What are childhood eye disorders?
Childhood is, by definition, the stage at which a person’s Visual System develops. Specifically, the beginning of the visual system development occurs before birth and ends at around the age of 10-12.
It is essential to control its development at this stage. Although in the vast majority of cases, childhood eye disorders are not serious, it is necessary to treat them as soon as possible.
The most frequent childhood eye disorders are related to refraction defects such as Myopia, Hypermetropy and Astigmatism. Among the least common disorders are Amblyopia or “lazy eye”, Strabismus and Congenital Cataract.
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Taking steps to guarantee correct vision is also very important during school years as children are acquiring knowledge and skills which will have a bearing on their future and in which the condition of their vision plays a decisive role. It should be remembered that one of the main causes of failure at school is directly related to impaired vision.
A child will never complain about his/her vision; they simply believe that what they see is normal.
Detecting childhood eye disorders
Parents and teachers are responsible for detecting the existence of possible childhood eye disorders.
The logical schedule for eye tests during childhood is:
- Between the ages of 2 and 3: This is the age at which it is possible to begin to detect and treat amblyopia, also known as “lazy eye”.
- Between the ages of 3 and 5: As part of the growth process of the child, it is possible to begin to detect refractive ocular disorders at this stage and if any are detected, an annual test should be carried out to assess the development of the grading. Incorrect prescription glasses will be completely useless.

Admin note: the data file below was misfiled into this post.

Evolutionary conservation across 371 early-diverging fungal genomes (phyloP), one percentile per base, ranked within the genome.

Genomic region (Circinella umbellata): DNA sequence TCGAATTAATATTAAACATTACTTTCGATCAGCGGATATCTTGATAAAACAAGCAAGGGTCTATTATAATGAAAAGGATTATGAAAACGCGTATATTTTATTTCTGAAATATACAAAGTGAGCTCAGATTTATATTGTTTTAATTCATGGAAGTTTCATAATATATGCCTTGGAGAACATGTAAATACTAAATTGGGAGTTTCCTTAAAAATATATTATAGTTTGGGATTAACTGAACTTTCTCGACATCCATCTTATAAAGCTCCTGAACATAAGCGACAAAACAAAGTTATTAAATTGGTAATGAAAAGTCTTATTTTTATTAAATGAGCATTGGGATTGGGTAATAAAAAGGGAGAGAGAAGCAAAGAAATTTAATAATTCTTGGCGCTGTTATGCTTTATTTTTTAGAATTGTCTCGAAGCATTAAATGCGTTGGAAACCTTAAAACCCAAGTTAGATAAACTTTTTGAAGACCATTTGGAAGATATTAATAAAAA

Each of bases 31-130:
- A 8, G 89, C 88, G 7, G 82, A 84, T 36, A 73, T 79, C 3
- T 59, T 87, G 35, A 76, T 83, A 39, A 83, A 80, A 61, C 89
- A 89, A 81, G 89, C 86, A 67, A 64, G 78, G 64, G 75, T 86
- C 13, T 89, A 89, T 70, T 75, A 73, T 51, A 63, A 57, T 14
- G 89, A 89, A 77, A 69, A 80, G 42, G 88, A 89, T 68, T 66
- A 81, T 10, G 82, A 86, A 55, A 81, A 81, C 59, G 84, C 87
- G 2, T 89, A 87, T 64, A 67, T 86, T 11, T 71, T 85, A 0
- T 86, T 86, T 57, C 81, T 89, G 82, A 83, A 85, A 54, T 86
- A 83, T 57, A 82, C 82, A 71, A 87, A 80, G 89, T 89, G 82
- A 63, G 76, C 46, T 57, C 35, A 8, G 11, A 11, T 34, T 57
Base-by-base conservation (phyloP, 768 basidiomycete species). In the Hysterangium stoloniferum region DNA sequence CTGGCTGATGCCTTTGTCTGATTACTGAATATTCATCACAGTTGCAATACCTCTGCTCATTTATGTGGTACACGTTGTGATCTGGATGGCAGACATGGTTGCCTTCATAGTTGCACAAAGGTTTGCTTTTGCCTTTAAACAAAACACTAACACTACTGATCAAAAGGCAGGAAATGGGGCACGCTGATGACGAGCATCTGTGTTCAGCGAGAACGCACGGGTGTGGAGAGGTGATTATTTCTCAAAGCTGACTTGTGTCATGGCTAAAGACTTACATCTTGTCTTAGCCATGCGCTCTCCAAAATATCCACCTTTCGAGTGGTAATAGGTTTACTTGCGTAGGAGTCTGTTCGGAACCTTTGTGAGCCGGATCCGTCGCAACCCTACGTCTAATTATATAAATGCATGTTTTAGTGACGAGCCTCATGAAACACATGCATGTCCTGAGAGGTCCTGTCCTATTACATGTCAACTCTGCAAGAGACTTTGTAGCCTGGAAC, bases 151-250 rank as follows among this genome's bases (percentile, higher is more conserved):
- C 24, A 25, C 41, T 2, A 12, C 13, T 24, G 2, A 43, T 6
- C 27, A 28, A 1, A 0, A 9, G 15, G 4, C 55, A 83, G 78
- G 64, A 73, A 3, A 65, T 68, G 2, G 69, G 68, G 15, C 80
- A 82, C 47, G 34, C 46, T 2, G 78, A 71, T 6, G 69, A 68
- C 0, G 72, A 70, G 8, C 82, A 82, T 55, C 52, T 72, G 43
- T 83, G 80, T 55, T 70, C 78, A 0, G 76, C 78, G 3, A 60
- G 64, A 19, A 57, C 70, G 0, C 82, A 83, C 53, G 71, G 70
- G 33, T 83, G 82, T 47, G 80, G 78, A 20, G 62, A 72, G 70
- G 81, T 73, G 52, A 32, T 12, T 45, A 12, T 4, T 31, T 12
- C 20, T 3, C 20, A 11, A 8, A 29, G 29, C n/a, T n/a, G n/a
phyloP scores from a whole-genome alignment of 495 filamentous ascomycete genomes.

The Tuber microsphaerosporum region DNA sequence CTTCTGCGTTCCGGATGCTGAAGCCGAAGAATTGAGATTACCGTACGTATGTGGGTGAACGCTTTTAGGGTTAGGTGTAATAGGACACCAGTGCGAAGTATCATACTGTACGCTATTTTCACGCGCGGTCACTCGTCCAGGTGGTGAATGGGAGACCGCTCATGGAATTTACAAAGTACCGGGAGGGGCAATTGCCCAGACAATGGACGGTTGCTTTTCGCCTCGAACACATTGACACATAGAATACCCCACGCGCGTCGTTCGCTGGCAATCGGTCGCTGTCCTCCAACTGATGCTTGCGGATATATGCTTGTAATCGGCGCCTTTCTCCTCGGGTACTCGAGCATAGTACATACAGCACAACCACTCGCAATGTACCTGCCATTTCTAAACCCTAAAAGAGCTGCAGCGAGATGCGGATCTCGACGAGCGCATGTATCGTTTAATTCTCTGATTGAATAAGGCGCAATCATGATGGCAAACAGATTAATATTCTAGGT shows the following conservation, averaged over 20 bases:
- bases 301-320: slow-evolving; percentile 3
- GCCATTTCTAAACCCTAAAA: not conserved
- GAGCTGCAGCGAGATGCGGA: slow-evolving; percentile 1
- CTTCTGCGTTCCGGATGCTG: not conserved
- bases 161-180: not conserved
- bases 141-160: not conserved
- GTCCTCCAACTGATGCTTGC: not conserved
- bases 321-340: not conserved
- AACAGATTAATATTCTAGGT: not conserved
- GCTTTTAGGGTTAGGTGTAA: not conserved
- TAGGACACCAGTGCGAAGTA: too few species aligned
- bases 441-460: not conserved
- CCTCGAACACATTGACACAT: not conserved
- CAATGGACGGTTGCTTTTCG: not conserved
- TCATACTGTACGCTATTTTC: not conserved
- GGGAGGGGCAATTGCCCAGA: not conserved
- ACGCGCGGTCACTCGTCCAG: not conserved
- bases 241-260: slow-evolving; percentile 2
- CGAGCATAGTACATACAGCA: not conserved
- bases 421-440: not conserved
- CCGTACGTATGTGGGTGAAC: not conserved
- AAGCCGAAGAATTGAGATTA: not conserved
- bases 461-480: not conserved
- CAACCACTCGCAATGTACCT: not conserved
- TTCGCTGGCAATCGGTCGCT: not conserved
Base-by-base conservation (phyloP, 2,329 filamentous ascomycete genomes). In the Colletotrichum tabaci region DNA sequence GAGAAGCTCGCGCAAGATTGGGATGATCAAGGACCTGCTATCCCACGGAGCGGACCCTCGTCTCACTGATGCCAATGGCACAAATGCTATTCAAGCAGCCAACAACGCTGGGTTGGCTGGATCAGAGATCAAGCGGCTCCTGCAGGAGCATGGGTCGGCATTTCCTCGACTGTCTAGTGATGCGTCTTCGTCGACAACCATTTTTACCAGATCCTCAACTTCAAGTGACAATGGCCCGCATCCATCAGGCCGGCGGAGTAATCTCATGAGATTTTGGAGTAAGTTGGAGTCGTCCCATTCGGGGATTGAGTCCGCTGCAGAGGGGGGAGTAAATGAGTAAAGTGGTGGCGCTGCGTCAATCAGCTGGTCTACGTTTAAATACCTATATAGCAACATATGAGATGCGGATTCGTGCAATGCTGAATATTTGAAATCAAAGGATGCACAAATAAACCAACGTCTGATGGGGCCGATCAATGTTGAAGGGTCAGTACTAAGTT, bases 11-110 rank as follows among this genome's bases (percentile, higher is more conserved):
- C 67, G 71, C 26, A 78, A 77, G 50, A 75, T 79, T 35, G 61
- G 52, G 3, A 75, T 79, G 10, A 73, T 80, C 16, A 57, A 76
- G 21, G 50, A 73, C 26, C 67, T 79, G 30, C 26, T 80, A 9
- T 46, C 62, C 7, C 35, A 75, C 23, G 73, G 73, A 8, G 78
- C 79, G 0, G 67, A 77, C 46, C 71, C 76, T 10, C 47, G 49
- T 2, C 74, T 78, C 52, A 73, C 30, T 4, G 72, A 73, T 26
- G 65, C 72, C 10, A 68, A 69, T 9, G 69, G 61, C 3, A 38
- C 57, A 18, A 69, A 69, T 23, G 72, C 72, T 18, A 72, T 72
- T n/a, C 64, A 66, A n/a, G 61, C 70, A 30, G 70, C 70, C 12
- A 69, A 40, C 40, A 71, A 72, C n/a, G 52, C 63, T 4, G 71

- From the age of 6: A test every 3/4 years is recommended in the event that the Child has not been affected by any ocular disorder up to that time.
More commonly referred to as “lazy eye”, this childhood eye disorder involves the visual information of one of the eyes being “ignored” by the brain. In most cases, the brain rejects it because that eye has a refraction problem (it needs glasses) or presents strabismus (twists the eye).
When the visual maturation period ends at around the age of 6-7, the affected eye will not be able to improve its vision despite the fact that it is anatomically normal, and this will result in the loss of binocular vision, i.e. what allows us to perceive the three-dimensionality of things.
It can be detected via an eye test. The child is not able to detect it by himself/herself, let alone express that he/she cannot see properly. It is vitally important that parents and teachers watch out for some external symptoms. For instance, if the child tends to turn his/her head or winks either eye systematically when reading or looking at an object. It is not always easy because a child’s eye has a very high visual accommodation capacity which means that, even if they have this disorder, they can live a completely normal life without the adults in their lives being able to detect it.